Browse by year:
February - 2005 - issue > Cover Feature
Harish Revanna
Monday, November 17, 2008
“It’s not common in India,” says the analyst. Phishing, phonetically “fishing” is the next profit market for online scammers of India. The word means fishing for important data among Internet users through baiting-emails. The spelling is brutal evidence portraying the earthy innocence of an illiterate phisher-men when it came to spell words, and pronouncing—a bigger ordeal.

Phishers are still not even a decade old, and they are growing with the Internet. Even if your country is not Internet savvy, phishers are sitting in your inboxes to phish you out. With a mere 1.7 percent of Internet penetration in India today, 60 percent of the emails received are packed with junk, says Niraj Kaushik of Trend Micro India, an anti-virus developer.

As e-commerce and the Internet banking systems in the country gain momentum, the risk of information leakage is mounting. Although the country’s organized cyber crime-stars are many, international scammers are making invading to every country possible, by scouting usernames, passwords, credit card numbers, and other private data. For this coveted information, the scammers are eyeing corporate email Ids that are the entryway of private information.

The process of phishing begins with a luring mail in your Inbox, embedded with links to a spoofed website and often the actual website. By providing a link to the actual website, the authenticity of the email is confirmed and there are possibilities of users providing confidential information. Sometimes, even just clicking the link can allow viruses to infest your computer and infiltrate your data, and transactions.

In a recent research conducted, Citibank had the 628 attacks worldwide. Baazee, an online retailer also had complaints of phony email its customers received, baiting them to enter his confidential username and password. While most of the financial institutes and online trading portals today are suggesting its users log in personally to their websites and not through an email link, some have even explained the test’s self-administration—like the subtle difference in websites with “https” and “http” Here, the letter “s” represents security.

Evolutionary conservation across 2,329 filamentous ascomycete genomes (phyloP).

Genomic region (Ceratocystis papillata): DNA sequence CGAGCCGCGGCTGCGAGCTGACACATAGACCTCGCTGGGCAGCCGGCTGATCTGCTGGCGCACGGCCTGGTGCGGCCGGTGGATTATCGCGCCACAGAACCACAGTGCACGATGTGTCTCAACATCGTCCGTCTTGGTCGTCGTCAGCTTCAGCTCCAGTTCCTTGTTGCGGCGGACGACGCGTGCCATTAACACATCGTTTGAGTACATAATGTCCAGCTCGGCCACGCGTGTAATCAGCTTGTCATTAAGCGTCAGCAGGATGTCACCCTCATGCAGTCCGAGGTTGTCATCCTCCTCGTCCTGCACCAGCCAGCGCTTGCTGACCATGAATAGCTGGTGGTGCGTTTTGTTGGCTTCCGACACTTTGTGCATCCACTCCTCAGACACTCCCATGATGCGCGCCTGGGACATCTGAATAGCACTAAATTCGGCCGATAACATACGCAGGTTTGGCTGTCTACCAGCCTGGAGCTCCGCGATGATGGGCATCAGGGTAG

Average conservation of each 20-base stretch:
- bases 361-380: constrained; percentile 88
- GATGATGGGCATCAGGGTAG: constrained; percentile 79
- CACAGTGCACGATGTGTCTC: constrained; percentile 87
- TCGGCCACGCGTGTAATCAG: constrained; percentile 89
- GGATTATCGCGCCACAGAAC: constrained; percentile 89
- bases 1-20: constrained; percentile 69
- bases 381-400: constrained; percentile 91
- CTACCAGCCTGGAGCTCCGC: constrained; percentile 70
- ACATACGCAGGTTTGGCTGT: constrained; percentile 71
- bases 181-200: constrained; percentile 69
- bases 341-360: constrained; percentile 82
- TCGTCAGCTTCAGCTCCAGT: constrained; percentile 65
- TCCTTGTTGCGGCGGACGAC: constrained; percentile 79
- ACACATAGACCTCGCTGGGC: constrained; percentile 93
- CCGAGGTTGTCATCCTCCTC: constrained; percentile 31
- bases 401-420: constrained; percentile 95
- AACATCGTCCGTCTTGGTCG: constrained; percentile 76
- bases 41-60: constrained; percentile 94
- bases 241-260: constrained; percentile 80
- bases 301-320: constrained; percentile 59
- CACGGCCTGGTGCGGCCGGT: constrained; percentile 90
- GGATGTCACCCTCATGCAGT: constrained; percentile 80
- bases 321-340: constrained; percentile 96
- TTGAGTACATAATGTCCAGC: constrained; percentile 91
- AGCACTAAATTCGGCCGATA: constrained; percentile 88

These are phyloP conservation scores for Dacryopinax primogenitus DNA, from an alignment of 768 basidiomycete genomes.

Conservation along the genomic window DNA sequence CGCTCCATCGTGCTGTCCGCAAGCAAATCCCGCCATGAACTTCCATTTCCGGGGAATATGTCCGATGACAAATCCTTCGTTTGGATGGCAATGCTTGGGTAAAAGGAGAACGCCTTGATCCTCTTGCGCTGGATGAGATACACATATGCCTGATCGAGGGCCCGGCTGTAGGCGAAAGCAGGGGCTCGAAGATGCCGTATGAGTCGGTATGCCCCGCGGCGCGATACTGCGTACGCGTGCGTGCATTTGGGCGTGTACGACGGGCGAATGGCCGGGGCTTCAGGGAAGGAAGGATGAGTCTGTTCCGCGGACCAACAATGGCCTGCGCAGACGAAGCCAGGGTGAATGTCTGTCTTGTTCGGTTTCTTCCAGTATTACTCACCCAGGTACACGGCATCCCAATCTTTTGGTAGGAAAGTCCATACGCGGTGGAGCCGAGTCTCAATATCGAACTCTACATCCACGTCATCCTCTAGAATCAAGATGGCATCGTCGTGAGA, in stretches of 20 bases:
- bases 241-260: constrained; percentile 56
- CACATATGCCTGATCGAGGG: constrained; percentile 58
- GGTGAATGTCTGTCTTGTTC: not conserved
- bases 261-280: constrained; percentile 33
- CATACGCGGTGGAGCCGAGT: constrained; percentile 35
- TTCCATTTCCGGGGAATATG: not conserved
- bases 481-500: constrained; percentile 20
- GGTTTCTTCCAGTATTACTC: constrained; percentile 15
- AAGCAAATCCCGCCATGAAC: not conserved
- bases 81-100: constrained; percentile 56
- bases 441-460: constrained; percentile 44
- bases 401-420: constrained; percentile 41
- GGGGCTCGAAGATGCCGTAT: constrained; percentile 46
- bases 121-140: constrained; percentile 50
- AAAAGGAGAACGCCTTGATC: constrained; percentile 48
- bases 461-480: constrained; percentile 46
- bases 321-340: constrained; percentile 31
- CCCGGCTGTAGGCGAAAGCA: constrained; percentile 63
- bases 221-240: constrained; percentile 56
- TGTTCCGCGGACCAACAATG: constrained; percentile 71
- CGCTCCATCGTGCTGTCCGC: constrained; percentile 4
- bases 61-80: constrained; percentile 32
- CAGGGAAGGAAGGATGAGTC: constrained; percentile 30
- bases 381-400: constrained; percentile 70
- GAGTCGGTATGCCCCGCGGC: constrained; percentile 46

Currently, no reports indicate any major conning in the Indian electronic history. But the prospects are bright say industry veterans. India’s credit card owners and online traders are accessing the Internet without any proper knowledge of how it works and proper security measures taken. Although India’s user industry is naïve, professionals are indulging in creating phish-websites, say the anti-phishing association. Accordingly, with 1.8 percent, India holds the eighth position in the world for hosting phishing-based websites. Despite India’s 25.2 percent difference from the U.S in hosting phishing-based websites, India recently held the distinction of creating a phony website that collected money for John Kerry’s Presidential campaign.

Tracing scammers in India is like hunting for elephants because they are easily traced, according to cyber police. But to arrest someone, a complaint must be filed, which the department hardly receives. Users are so ignorant they don’t even know they are getting conned, unless they end up bankrupt, quips the cyber cop. But still, there is always a bolt from the blue in this cyber world. One wouldn’t know who would be the next John Draper or David Mitnik from India.

Phishing attacks have forced the financial sector to step backwards in protecting their customer data. These scammers follow the money and make a great deal of money from these attacks. Phishing attacks to a normal person appear legitimate, making it very difficult for enterprises to detect this behavior. Collective knowledge on traffic patterns and anomalous behaviors of these IP’s will emerge as future technologies, such as SenderID and Domain Keys which help detect Phishing scams early.

Share on LinkedIn